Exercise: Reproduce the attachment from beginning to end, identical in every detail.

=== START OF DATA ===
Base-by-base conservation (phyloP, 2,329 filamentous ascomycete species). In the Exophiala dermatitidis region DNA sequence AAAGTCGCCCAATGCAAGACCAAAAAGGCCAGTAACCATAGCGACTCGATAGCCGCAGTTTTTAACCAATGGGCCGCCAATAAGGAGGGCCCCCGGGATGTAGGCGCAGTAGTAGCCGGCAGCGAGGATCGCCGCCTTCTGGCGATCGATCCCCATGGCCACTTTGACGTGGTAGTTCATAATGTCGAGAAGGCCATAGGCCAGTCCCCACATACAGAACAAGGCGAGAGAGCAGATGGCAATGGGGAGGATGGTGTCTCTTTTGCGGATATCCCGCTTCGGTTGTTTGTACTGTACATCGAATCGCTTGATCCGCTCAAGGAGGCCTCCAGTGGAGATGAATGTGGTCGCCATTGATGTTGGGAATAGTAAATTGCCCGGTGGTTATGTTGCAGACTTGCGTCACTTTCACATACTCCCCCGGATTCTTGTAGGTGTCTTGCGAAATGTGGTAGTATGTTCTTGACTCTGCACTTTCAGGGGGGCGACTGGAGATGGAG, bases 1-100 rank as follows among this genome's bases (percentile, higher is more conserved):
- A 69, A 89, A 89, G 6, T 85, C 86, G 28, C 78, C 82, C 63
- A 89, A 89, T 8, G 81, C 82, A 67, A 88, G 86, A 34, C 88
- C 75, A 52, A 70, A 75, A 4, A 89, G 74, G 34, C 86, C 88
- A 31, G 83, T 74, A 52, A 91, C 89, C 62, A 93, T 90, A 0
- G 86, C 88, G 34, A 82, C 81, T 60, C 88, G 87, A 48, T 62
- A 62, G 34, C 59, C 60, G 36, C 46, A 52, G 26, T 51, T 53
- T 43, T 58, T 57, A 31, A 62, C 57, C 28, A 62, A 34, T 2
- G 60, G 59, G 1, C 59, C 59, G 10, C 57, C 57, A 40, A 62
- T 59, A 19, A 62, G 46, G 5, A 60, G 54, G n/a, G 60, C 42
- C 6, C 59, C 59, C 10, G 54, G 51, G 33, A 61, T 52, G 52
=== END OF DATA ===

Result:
Base-by-base conservation (phyloP, 2,329 filamentous ascomycete species). In the Exophiala dermatitidis region DNA sequence AAAGTCGCCCAATGCAAGACCAAAAAGGCCAGTAACCATAGCGACTCGATAGCCGCAGTTTTTAACCAATGGGCCGCCAATAAGGAGGGCCCCCGGGATGTAGGCGCAGTAGTAGCCGGCAGCGAGGATCGCCGCCTTCTGGCGATCGATCCCCATGGCCACTTTGACGTGGTAGTTCATAATGTCGAGAAGGCCATAGGCCAGTCCCCACATACAGAACAAGGCGAGAGAGCAGATGGCAATGGGGAGGATGGTGTCTCTTTTGCGGATATCCCGCTTCGGTTGTTTGTACTGTACATCGAATCGCTTGATCCGCTCAAGGAGGCCTCCAGTGGAGATGAATGTGGTCGCCATTGATGTTGGGAATAGTAAATTGCCCGGTGGTTATGTTGCAGACTTGCGTCACTTTCACATACTCCCCCGGATTCTTGTAGGTGTCTTGCGAAATGTGGTAGTATGTTCTTGACTCTGCACTTTCAGGGGGGCGACTGGAGATGGAG, bases 1-100 rank as follows among this genome's bases (percentile, higher is more conserved):
- A 69, A 89, A 89, G 6, T 85, C 86, G 28, C 78, C 82, C 63
- A 89, A 89, T 8, G 81, C 82, A 67, A 88, G 86, A 34, C 88
- C 75, A 52, A 70, A 75, A 4, A 89, G 74, G 34, C 86, C 88
- A 31, G 83, T 74, A 52, A 91, C 89, C 62, A 93, T 90, A 0
- G 86, C 88, G 34, A 82, C 81, T 60, C 88, G 87, A 48, T 62
- A 62, G 34, C 59, C 60, G 36, C 46, A 52, G 26, T 51, T 53
- T 43, T 58, T 57, A 31, A 62, C 57, C 28, A 62, A 34, T 2
- G 60, G 59, G 1, C 59, C 59, G 10, C 57, C 57, A 40, A 62
- T 59, A 19, A 62, G 46, G 5, A 60, G 54, G n/a, G 60, C 42
- C 6, C 59, C 59, C 10, G 54, G 51, G 33, A 61, T 52, G 52